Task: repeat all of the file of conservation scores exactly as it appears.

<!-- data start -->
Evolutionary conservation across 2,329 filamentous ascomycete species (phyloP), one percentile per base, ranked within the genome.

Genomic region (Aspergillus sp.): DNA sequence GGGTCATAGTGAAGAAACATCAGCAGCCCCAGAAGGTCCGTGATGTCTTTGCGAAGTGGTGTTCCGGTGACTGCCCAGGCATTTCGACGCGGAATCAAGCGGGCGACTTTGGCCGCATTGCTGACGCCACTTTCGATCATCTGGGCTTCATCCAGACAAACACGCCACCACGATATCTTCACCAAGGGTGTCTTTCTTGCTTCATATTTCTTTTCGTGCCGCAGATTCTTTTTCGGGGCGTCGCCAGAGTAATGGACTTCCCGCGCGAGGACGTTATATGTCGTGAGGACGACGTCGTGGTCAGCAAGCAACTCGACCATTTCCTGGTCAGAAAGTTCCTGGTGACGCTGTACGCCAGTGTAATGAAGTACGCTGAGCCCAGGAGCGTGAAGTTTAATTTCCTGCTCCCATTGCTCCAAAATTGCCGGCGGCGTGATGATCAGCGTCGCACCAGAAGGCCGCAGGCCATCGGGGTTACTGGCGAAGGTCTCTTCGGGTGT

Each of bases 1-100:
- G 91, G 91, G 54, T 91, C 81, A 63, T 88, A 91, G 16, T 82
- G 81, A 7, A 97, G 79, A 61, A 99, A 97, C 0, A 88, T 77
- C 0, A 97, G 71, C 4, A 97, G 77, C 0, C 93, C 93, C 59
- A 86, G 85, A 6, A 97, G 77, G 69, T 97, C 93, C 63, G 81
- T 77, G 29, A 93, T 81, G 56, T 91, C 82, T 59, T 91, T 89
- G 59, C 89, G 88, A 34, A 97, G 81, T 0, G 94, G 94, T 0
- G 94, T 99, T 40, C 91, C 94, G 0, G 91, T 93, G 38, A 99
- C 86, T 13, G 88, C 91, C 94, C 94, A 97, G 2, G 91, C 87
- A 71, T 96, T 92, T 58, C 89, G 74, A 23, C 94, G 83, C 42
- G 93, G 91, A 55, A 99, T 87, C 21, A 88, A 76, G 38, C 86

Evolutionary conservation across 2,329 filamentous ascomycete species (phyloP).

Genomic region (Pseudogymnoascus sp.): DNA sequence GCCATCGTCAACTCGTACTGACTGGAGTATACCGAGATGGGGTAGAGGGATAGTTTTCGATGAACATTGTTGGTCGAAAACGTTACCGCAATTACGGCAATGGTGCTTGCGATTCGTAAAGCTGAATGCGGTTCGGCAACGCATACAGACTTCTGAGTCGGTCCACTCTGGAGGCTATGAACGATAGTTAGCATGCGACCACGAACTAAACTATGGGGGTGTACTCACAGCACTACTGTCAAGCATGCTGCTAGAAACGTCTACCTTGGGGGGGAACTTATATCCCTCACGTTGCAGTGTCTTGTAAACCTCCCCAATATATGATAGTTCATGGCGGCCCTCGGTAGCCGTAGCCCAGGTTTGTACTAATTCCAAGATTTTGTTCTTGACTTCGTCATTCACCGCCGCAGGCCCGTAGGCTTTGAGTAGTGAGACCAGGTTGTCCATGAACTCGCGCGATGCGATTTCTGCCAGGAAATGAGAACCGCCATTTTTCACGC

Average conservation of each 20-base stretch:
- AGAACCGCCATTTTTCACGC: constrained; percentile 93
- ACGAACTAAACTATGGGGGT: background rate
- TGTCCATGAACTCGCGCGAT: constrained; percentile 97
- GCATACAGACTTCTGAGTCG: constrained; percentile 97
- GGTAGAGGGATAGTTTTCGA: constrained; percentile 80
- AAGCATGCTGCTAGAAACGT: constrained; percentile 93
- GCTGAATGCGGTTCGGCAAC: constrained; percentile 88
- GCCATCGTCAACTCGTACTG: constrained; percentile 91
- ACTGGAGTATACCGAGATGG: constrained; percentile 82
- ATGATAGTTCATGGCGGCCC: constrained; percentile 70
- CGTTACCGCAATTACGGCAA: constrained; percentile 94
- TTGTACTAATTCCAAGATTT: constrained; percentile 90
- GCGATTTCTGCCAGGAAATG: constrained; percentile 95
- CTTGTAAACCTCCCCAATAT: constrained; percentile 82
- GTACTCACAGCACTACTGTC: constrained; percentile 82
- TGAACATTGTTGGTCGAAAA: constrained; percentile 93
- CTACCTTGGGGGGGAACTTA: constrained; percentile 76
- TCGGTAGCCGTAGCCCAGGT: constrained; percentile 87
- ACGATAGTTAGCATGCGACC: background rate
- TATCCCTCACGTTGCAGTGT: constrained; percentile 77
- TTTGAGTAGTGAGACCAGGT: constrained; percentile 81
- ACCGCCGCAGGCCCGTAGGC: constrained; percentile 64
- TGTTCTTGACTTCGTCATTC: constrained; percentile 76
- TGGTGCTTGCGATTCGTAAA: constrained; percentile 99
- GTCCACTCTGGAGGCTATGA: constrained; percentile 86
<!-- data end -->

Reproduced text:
Evolutionary conservation across 2,329 filamentous ascomycete species (phyloP), one percentile per base, ranked within the genome.

Genomic region (Aspergillus sp.): DNA sequence GGGTCATAGTGAAGAAACATCAGCAGCCCCAGAAGGTCCGTGATGTCTTTGCGAAGTGGTGTTCCGGTGACTGCCCAGGCATTTCGACGCGGAATCAAGCGGGCGACTTTGGCCGCATTGCTGACGCCACTTTCGATCATCTGGGCTTCATCCAGACAAACACGCCACCACGATATCTTCACCAAGGGTGTCTTTCTTGCTTCATATTTCTTTTCGTGCCGCAGATTCTTTTTCGGGGCGTCGCCAGAGTAATGGACTTCCCGCGCGAGGACGTTATATGTCGTGAGGACGACGTCGTGGTCAGCAAGCAACTCGACCATTTCCTGGTCAGAAAGTTCCTGGTGACGCTGTACGCCAGTGTAATGAAGTACGCTGAGCCCAGGAGCGTGAAGTTTAATTTCCTGCTCCCATTGCTCCAAAATTGCCGGCGGCGTGATGATCAGCGTCGCACCAGAAGGCCGCAGGCCATCGGGGTTACTGGCGAAGGTCTCTTCGGGTGT

Each of bases 1-100:
- G 91, G 91, G 54, T 91, C 81, A 63, T 88, A 91, G 16, T 82
- G 81, A 7, A 97, G 79, A 61, A 99, A 97, C 0, A 88, T 77
- C 0, A 97, G 71, C 4, A 97, G 77, C 0, C 93, C 93, C 59
- A 86, G 85, A 6, A 97, G 77, G 69, T 97, C 93, C 63, G 81
- T 77, G 29, A 93, T 81, G 56, T 91, C 82, T 59, T 91, T 89
- G 59, C 89, G 88, A 34, A 97, G 81, T 0, G 94, G 94, T 0
- G 94, T 99, T 40, C 91, C 94, G 0, G 91, T 93, G 38, A 99
- C 86, T 13, G 88, C 91, C 94, C 94, A 97, G 2, G 91, C 87
- A 71, T 96, T 92, T 58, C 89, G 74, A 23, C 94, G 83, C 42
- G 93, G 91, A 55, A 99, T 87, C 21, A 88, A 76, G 38, C 86

Evolutionary conservation across 2,329 filamentous ascomycete species (phyloP).

Genomic region (Pseudogymnoascus sp.): DNA sequence GCCATCGTCAACTCGTACTGACTGGAGTATACCGAGATGGGGTAGAGGGATAGTTTTCGATGAACATTGTTGGTCGAAAACGTTACCGCAATTACGGCAATGGTGCTTGCGATTCGTAAAGCTGAATGCGGTTCGGCAACGCATACAGACTTCTGAGTCGGTCCACTCTGGAGGCTATGAACGATAGTTAGCATGCGACCACGAACTAAACTATGGGGGTGTACTCACAGCACTACTGTCAAGCATGCTGCTAGAAACGTCTACCTTGGGGGGGAACTTATATCCCTCACGTTGCAGTGTCTTGTAAACCTCCCCAATATATGATAGTTCATGGCGGCCCTCGGTAGCCGTAGCCCAGGTTTGTACTAATTCCAAGATTTTGTTCTTGACTTCGTCATTCACCGCCGCAGGCCCGTAGGCTTTGAGTAGTGAGACCAGGTTGTCCATGAACTCGCGCGATGCGATTTCTGCCAGGAAATGAGAACCGCCATTTTTCACGC

Average conservation of each 20-base stretch:
- AGAACCGCCATTTTTCACGC: constrained; percentile 93
- ACGAACTAAACTATGGGGGT: background rate
- TGTCCATGAACTCGCGCGAT: constrained; percentile 97
- GCATACAGACTTCTGAGTCG: constrained; percentile 97
- GGTAGAGGGATAGTTTTCGA: constrained; percentile 80
- AAGCATGCTGCTAGAAACGT: constrained; percentile 93
- GCTGAATGCGGTTCGGCAAC: constrained; percentile 88
- GCCATCGTCAACTCGTACTG: constrained; percentile 91
- ACTGGAGTATACCGAGATGG: constrained; percentile 82
- ATGATAGTTCATGGCGGCCC: constrained; percentile 70
- CGTTACCGCAATTACGGCAA: constrained; percentile 94
- TTGTACTAATTCCAAGATTT: constrained; percentile 90
- GCGATTTCTGCCAGGAAATG: constrained; percentile 95
- CTTGTAAACCTCCCCAATAT: constrained; percentile 82
- GTACTCACAGCACTACTGTC: constrained; percentile 82
- TGAACATTGTTGGTCGAAAA: constrained; percentile 93
- CTACCTTGGGGGGGAACTTA: constrained; percentile 76
- TCGGTAGCCGTAGCCCAGGT: constrained; percentile 87
- ACGATAGTTAGCATGCGACC: background rate
- TATCCCTCACGTTGCAGTGT: constrained; percentile 77
- TTTGAGTAGTGAGACCAGGT: constrained; percentile 81
- ACCGCCGCAGGCCCGTAGGC: constrained; percentile 64
- TGTTCTTGACTTCGTCATTC: constrained; percentile 76
- TGGTGCTTGCGATTCGTAAA: constrained; percentile 99
- GTCCACTCTGGAGGCTATGA: constrained; percentile 86